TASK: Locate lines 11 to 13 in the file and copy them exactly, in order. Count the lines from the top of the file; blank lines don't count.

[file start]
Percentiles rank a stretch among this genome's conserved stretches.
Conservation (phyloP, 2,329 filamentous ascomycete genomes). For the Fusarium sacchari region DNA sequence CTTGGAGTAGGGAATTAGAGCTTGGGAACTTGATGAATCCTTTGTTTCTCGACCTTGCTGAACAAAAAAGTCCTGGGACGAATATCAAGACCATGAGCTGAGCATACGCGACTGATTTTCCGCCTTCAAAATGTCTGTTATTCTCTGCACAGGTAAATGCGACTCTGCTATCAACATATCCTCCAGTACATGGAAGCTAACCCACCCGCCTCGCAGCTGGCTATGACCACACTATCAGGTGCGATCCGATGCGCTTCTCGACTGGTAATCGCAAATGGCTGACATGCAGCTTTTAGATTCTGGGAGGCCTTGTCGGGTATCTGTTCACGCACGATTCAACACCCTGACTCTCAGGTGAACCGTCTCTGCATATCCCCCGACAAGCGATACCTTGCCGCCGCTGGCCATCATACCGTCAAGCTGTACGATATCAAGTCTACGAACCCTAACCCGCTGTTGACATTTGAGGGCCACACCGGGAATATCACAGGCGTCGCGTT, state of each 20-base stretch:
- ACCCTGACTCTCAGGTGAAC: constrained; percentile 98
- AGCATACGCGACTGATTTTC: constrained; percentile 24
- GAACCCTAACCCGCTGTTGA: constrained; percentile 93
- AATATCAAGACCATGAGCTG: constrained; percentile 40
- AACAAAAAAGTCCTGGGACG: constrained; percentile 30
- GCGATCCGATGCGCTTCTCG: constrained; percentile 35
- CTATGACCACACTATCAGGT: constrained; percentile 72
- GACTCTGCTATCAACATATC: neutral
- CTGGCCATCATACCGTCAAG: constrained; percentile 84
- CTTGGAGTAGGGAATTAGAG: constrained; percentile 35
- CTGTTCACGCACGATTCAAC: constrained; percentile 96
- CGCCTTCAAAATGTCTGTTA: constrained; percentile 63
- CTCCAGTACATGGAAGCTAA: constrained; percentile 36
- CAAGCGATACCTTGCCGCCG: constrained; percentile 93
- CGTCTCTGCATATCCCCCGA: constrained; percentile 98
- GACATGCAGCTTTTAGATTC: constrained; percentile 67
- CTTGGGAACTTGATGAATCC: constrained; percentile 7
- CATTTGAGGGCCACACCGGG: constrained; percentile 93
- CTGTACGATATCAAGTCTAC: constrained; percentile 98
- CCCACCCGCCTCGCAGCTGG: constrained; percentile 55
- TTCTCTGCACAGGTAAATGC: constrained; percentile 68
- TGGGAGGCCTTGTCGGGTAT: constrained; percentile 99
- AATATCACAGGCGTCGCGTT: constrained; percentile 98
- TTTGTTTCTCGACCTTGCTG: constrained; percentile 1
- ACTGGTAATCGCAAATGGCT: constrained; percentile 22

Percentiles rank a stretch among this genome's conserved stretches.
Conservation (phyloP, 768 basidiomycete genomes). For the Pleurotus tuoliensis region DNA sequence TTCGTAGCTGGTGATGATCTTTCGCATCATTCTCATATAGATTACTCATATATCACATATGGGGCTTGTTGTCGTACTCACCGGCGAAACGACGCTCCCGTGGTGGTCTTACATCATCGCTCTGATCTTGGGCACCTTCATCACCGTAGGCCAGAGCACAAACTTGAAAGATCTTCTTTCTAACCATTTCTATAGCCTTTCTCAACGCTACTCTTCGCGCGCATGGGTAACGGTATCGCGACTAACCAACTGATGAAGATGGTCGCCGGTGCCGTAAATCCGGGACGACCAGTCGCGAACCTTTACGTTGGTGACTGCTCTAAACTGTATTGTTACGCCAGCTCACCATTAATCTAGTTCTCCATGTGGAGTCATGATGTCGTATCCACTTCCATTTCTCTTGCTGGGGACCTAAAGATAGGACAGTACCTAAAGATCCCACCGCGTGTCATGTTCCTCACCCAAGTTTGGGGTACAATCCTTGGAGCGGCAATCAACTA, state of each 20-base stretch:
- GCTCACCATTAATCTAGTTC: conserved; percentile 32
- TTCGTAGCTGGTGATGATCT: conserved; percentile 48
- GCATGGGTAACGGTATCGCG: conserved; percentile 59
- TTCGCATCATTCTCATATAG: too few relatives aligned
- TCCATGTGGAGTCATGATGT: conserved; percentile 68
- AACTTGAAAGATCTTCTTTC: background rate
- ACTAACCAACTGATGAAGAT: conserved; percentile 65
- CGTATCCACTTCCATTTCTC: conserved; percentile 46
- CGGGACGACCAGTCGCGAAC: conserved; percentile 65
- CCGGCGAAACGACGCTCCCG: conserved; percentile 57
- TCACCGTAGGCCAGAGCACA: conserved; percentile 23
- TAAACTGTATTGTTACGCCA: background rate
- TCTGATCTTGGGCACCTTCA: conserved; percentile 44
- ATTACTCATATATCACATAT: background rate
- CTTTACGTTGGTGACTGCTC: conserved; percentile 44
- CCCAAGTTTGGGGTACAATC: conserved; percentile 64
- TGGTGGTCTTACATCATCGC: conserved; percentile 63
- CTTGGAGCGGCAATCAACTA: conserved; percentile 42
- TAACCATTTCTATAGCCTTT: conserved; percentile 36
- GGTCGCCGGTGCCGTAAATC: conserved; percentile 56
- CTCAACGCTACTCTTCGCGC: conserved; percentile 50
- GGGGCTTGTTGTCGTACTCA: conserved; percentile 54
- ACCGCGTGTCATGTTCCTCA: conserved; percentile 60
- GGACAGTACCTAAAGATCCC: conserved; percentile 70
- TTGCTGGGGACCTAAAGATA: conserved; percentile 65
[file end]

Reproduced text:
- CTGGCCATCATACCGTCAAG: constrained; percentile 84
- CTTGGAGTAGGGAATTAGAG: constrained; percentile 35
- CTGTTCACGCACGATTCAAC: constrained; percentile 96